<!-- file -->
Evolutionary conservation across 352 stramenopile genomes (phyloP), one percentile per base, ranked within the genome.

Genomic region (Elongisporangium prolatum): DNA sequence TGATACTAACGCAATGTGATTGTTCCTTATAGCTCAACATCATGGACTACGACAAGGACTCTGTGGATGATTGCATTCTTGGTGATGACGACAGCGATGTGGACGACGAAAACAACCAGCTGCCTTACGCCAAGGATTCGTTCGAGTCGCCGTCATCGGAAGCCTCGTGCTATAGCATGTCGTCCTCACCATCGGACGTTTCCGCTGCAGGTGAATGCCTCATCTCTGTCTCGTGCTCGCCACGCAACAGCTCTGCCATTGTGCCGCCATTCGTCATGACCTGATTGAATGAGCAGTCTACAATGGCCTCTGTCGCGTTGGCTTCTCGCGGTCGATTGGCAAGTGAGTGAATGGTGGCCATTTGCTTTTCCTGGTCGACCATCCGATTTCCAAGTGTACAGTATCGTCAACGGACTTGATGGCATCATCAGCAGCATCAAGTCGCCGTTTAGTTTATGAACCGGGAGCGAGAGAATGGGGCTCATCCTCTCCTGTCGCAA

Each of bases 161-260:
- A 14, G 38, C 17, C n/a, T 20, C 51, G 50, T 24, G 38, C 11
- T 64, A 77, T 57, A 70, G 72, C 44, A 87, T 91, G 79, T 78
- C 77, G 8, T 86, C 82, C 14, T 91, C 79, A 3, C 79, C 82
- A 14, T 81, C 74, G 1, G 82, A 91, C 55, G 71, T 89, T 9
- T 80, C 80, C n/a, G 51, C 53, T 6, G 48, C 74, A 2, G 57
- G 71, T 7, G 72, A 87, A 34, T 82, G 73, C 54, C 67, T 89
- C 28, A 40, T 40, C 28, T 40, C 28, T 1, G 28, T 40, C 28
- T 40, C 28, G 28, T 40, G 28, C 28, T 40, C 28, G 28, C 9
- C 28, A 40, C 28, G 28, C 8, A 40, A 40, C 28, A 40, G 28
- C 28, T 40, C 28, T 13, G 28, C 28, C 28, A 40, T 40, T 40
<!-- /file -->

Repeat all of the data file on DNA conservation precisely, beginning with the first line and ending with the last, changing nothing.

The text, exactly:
Evolutionary conservation across 352 stramenopile genomes (phyloP), one percentile per base, ranked within the genome.

Genomic region (Elongisporangium prolatum): DNA sequence TGATACTAACGCAATGTGATTGTTCCTTATAGCTCAACATCATGGACTACGACAAGGACTCTGTGGATGATTGCATTCTTGGTGATGACGACAGCGATGTGGACGACGAAAACAACCAGCTGCCTTACGCCAAGGATTCGTTCGAGTCGCCGTCATCGGAAGCCTCGTGCTATAGCATGTCGTCCTCACCATCGGACGTTTCCGCTGCAGGTGAATGCCTCATCTCTGTCTCGTGCTCGCCACGCAACAGCTCTGCCATTGTGCCGCCATTCGTCATGACCTGATTGAATGAGCAGTCTACAATGGCCTCTGTCGCGTTGGCTTCTCGCGGTCGATTGGCAAGTGAGTGAATGGTGGCCATTTGCTTTTCCTGGTCGACCATCCGATTTCCAAGTGTACAGTATCGTCAACGGACTTGATGGCATCATCAGCAGCATCAAGTCGCCGTTTAGTTTATGAACCGGGAGCGAGAGAATGGGGCTCATCCTCTCCTGTCGCAA

Each of bases 161-260:
- A 14, G 38, C 17, C n/a, T 20, C 51, G 50, T 24, G 38, C 11
- T 64, A 77, T 57, A 70, G 72, C 44, A 87, T 91, G 79, T 78
- C 77, G 8, T 86, C 82, C 14, T 91, C 79, A 3, C 79, C 82
- A 14, T 81, C 74, G 1, G 82, A 91, C 55, G 71, T 89, T 9
- T 80, C 80, C n/a, G 51, C 53, T 6, G 48, C 74, A 2, G 57
- G 71, T 7, G 72, A 87, A 34, T 82, G 73, C 54, C 67, T 89
- C 28, A 40, T 40, C 28, T 40, C 28, T 1, G 28, T 40, C 28
- T 40, C 28, G 28, T 40, G 28, C 28, T 40, C 28, G 28, C 9
- C 28, A 40, C 28, G 28, C 8, A 40, A 40, C 28, A 40, G 28
- C 28, T 40, C 28, T 13, G 28, C 28, C 28, A 40, T 40, T 40